After two months of no treatment, I was hoping that IVIG would bring about a rapid change in how I felt. Well, that wasn’t exactly what happened. Right after IVIG, a nasty heat wave struck, and I holed myself up in the apartment with the AC going and ice packs at the ready. I still ended up in the ER for fluids. Basically I got diarrhea, then constipation, and all of it aggravated my already dehydrated body.
IVIG isn’t a fix, it’s a patch, and that’s okay.
I knew going into IVIG, that it wasn’t a cure. The infusions don’t last, and the impact isn’t always the same. It really just depends on how my body handles it. When I went into this round of IVIG, I was severely flaring. I had vaginal ulcers, uveitis, GI ulcers, and neurological issues causing muscles spasms and tremors. Basically, all my Behcet’s issues were going full blast. My eyes are better, my vaginal ulcers have healed, and my GI issues have improved. I still have gastroparesis, and I still have inflammation from where the ulcers were, but I’m no longer actively bleeding.
Neurologically, though, things aren’t ideal.
Thankfully, my tremors have gone away, minus the mild tremors I’ve come to just accept as part of my life. My walking did improve, but it didn’t go back to normal. I have tried my best to walk normally, but it just doesn’t happen. When the physical therapist from home health called on Thursday to come and evaluate me, I figured it was perfect timing. I was having a decent day minus the nausea. When I showed him where to park, he was watching me walk (without my knowledge), and noticed that my walk isn’t “normal.” I know that my feet roll inward, but what I hadn’t realized, was that I was still dealing with foot drop.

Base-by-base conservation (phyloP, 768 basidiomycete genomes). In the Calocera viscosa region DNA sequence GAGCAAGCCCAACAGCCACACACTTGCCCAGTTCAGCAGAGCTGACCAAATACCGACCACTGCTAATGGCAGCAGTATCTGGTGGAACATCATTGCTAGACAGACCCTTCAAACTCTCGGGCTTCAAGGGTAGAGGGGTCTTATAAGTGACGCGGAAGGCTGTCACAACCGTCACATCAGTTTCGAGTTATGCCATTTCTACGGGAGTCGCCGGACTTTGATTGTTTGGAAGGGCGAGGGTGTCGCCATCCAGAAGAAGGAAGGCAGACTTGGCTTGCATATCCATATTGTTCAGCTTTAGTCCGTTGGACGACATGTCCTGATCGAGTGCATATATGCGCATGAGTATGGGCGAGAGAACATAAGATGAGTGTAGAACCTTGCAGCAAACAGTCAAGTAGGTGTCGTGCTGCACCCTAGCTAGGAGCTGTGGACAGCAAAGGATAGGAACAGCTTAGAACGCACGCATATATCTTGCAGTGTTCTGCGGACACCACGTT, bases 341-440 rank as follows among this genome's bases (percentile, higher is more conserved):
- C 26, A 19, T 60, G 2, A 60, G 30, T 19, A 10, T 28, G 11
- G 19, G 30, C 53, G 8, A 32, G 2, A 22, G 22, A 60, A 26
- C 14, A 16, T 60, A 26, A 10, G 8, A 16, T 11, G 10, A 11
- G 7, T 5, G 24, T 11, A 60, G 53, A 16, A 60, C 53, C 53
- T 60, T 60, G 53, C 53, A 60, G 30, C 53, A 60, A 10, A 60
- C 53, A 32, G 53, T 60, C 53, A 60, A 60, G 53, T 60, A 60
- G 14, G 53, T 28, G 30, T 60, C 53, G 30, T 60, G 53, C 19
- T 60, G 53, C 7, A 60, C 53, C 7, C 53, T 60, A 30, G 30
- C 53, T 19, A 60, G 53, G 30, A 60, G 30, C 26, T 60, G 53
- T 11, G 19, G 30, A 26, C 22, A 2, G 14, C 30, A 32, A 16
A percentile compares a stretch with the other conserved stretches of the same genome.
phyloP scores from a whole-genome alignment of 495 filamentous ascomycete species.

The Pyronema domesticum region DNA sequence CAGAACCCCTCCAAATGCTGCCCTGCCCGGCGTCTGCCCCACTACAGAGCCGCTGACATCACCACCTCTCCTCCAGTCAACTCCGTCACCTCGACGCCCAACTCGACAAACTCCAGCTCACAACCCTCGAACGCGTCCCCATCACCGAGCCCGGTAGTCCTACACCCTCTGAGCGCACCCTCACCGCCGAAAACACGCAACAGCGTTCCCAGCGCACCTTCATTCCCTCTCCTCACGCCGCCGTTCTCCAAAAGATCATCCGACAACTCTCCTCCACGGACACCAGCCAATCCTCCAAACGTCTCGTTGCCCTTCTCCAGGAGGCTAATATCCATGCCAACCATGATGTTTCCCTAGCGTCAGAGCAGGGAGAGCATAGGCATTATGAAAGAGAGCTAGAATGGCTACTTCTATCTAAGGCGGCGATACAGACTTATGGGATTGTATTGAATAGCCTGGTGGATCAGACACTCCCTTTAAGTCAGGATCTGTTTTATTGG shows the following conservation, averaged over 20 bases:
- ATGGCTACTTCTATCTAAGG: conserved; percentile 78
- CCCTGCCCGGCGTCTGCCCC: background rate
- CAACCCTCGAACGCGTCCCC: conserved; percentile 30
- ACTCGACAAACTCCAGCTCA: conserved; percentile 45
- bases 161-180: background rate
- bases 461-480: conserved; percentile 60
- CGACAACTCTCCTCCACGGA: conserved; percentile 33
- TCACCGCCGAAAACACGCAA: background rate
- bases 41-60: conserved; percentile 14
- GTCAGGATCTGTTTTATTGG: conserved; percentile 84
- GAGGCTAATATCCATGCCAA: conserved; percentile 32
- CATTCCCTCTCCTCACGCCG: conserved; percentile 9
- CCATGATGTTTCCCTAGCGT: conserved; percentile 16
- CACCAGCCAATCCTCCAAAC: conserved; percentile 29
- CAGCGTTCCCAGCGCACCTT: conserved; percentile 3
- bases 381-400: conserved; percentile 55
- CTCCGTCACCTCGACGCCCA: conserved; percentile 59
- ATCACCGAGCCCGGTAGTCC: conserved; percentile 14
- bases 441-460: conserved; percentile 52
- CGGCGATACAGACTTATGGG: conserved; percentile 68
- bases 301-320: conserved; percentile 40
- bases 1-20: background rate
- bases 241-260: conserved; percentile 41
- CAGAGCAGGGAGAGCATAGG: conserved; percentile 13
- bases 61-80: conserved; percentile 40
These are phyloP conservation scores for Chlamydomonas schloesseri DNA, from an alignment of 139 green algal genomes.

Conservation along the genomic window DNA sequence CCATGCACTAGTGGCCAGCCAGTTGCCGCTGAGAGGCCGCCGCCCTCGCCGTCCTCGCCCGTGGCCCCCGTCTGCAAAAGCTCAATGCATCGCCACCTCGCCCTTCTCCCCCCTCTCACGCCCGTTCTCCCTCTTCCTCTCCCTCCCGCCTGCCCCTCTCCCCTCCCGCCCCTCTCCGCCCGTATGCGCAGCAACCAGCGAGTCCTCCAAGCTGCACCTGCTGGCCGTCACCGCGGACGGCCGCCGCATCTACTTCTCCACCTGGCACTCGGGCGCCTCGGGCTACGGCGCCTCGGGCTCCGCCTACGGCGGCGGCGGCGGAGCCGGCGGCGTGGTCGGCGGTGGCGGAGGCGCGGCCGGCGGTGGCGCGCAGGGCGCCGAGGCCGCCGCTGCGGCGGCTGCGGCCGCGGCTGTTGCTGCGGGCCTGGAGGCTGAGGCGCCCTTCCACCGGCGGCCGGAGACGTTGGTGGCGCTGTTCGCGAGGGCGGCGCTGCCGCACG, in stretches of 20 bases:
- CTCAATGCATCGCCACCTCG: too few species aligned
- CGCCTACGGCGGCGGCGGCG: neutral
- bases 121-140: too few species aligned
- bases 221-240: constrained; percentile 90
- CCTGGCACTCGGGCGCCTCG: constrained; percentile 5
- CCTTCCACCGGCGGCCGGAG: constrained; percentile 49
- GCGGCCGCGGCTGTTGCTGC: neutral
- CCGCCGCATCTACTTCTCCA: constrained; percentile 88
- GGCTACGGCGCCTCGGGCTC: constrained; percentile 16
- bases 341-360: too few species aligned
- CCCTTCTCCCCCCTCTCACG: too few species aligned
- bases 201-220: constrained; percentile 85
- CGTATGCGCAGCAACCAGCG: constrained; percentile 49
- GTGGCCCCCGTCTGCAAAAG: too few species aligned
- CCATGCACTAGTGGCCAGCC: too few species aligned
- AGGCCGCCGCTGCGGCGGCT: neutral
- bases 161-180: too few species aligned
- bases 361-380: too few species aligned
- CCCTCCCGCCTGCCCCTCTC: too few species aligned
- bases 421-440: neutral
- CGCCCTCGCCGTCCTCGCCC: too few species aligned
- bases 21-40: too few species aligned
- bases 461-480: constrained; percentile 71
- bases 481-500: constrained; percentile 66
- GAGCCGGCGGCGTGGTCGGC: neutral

During the formal evaluation he pointed out the moment when I was unknowingly compensating for my foot dropping. When I corrected myself and tried to walk properly, it was nearly impossible. It also hurt…a lot. Then he brought out the foam pad, and even though we expected balance problems, I wasn’t prepared for what actually happened. The second I removed my hands from the counter, relying on my legs to support my body, my left leg locked rigidly, while my right leg locked bent and the knee, with my foot rolled awkwardly. Frustrated I tried to unlock them, but they were pretty adamant about staying locked. I could only unlock one leg at a time, which would worsen the other leg’s spasm.
The therapist said what I knew, but didn’t want to hear. The issue was clearly neurological. My feet, and legs, were locking down in positions that indicated nervous system damage.
It wasn’t as a surprise, but it was something that hit me harder coming from a medical professional. Despite my background in school, and experience from working in the medical field, I had talked myself into a false sense of calm. I would tell myself that certain issues were just a result of so long without treatment, and weak muscles. I also have told myself it’s just the heat. While the heat exacerbates the issues, I have to admit that I’ve noticed the issues on a milder scale, even when it isn’t hot.
I have a power chair that isn’t portable, and a non-customized manual chair that is portable but very difficult for me to actually use. There are so many things I want to do, and once again, it feels as though my options have shrunk. I’ve begun fundraising for a portable power chair, something my insurance doesn’t cover, while feeling guilty for asking, yet again, for help.
Some days I am positive, but other days I accept that it’s okay to be angry. I have lost a big part of my independence. Options, like the chair, exist, and I hope to acquire them someday, but for now, I’m stuck. The lack of independence that comes with neurological issues is hard to put into words. You’re still you, but your body isn’t yours, at least not fully. I can think and want to do something, but ultimately I rely on my nervous system to carry out the action. I see my neurologist next week. I’ll be discussing with him the issues I’m experiencing with my gait, as well as discussing with him my unending brain fog.